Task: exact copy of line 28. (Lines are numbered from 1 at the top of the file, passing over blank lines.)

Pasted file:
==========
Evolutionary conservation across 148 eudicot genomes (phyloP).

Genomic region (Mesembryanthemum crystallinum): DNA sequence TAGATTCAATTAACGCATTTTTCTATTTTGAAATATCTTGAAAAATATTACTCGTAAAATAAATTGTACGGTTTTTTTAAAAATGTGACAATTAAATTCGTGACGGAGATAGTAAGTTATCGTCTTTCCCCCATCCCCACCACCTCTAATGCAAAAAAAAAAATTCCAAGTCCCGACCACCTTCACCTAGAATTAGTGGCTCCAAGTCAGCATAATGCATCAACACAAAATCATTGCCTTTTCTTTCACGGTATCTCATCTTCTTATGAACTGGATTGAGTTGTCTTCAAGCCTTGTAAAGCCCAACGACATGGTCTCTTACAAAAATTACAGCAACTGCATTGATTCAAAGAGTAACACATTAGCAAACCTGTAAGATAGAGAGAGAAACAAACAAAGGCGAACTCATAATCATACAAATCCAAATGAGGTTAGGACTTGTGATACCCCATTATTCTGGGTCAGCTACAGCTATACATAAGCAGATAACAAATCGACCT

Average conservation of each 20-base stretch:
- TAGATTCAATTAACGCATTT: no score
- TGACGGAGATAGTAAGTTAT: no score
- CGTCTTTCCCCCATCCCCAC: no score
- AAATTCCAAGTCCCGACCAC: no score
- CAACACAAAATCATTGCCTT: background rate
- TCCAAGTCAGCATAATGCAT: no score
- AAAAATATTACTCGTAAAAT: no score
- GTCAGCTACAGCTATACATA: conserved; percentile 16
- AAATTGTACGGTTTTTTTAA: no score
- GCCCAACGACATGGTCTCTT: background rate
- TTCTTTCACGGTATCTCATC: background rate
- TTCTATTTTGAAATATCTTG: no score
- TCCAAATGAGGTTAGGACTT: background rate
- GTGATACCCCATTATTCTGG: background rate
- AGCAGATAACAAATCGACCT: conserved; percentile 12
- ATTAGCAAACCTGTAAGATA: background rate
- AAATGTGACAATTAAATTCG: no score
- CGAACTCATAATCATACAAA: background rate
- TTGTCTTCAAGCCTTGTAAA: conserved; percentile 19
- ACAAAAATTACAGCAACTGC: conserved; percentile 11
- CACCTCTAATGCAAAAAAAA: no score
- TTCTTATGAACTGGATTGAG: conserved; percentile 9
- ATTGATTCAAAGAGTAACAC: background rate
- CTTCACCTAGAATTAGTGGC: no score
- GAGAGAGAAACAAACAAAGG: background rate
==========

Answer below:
- GAGAGAGAAACAAACAAAGG: background rate